James is one of Britain’s most successful athletes of all time, with 2 Olympic Gold Medals and 6 World Championship titles. His epic rowing finals in Sydney 2000 and Athens 2004 were two of the most watched sporting contests in history but it is since retiring from his 13 year international career that James has distinguished himself as a very special and inspiring sportsman, athlete and adventurer.
finished a phenomenal 12th in the Marathon de Sables (making him the highest placed Briton in its 25 year history). He had already entered the race ‘for fun’ when the Discovery Channel decided it was something that needed filming. Subsequently, he turned his attentions to a new challenge, James Cracknell Takes on America- racing to cycle, run, row and swim from LA to New York in record time. It was during this trip that James suffered a near fatal accident after being struck from behind by a truck while cycling through Arizona. After a difficult six-month recovery period, James went to the Canadian Yukon, completing The Coldest Race on Earth. These stunning adventures transmitted as 'Unstoppable: The James Cracknell Trilogy' on Discovery in April 2011.
When not crossing oceans and continents, James is in demand as an entertaining corporate, motivational and after dinner speaker and is an ambassador for Rio Tinto and BMW. He is married to journalist and broadcaster Beverley Turner, with one young son Croyde, and two daughters Kiki and Trixie. His more sedate activities include a ten-year post as a Daily Telegraph journalist; Olympic presenter for ITV News at Ten in Bejing, BBC Olympic presenter for London 2012 and presenter of Channel 4’s Red Bull Air Race and ITV 1’s British Superbikes. James was appointed Sustainability Ambassador by the London Organising Committee of the 2012 Olympic Games (LOCOG). Chosen for his ability to articulate the key areas to combating climate change to a wide audience, James was actively involved in advising on policy issues. He is also a founding partner of sports marketing company Threshold.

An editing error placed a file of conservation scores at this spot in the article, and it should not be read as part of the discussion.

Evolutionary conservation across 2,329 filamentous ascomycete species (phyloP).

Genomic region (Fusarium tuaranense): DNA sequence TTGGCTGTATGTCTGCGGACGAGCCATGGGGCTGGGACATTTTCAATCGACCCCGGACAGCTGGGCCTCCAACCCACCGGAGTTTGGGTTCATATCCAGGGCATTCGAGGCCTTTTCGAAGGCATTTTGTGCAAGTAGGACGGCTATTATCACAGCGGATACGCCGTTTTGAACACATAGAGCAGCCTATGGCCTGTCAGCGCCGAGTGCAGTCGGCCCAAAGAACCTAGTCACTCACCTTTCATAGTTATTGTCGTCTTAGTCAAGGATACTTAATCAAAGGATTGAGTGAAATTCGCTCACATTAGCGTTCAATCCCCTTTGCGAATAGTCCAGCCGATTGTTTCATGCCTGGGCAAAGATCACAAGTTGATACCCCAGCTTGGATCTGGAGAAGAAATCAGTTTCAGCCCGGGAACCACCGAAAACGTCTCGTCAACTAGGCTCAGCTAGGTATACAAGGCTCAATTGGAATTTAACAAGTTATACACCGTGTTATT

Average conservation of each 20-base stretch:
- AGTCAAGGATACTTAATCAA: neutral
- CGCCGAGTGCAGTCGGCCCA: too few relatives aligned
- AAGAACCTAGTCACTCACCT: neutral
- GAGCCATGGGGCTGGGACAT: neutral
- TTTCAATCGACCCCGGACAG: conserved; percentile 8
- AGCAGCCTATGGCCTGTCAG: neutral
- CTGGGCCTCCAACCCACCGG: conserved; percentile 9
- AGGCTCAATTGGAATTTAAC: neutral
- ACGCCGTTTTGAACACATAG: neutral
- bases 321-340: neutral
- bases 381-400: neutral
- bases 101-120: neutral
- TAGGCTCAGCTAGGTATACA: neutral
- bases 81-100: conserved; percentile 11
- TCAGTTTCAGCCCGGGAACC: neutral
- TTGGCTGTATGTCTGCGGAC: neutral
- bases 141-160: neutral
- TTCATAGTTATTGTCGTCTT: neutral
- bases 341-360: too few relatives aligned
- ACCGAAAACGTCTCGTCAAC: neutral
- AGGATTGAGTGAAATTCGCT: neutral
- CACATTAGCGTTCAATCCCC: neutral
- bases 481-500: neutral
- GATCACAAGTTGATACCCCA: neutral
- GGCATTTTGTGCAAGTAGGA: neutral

In 2009, he canoed the historical Devizes to Westminster race, cycled in The Tour de France's Etape, rode a rickshaw from Edinburgh to London with friend Ben Fogle for The Pride of Britain Awards and completed his second sub 3 hour marathon, this time in New York – no mean feat for a man who is 6’4” and weighs 100 kilos!
Prior to this, James took part in his - then - toughest journey to date with Ben Fogle and Dr. Ed Coats - The Amundsen Omega3 South Pole Race in December 2008. Suffering frost-bite, infected blisters, dramatic weight-loss, pneumonia and exhaustion, the team traversed the 473.6 miles and were only beaten by a pair of Norwegian polar experts. The BBC showed a 6 x 1 hour, prime-time Sunday night series of the adventure in summer 2009 On Thin Ice. The show was hugely popular. The series was accompanied by a self-penned book of the journey, Race to the Pole (MacMillan).
James had first teamed up with Ben in 2005 when they set off in a 7m boat to race across The Atlantic. Despite their ocean-rowing inexperience, the pair were first to arrive in Antigua after 49 torturous days at sea, On their return, James and Ben wrote the critically acclaimed The Crossing and the BBC transmitted RTS award-winning documentary series Through Hell and High Water. Having raised funds for Children in Need during the race, James was asked by the BBC to set out on a journey in which he rowed The English Channel; cycled through France and Spain and finally swam The Strait of Gibraltar, accompanied by comedian David Walliams. It took him a mere ten days to cover just under 1500 miles and raise £340,000 for Sport Relief.
James has also managed to fit in a whole host of other physical feats: the inaugural Deloitte Ride Across Britain, The London to Paris bike ride (2008) The New Zealand Coast to Coast race (2007), The Mark Webber Challenge (2006), setting a new world record for paddling The Channel on a surf-board (2005) and he is qualified to represent Great Britain in Triathlon competing at the 2009 European Championships.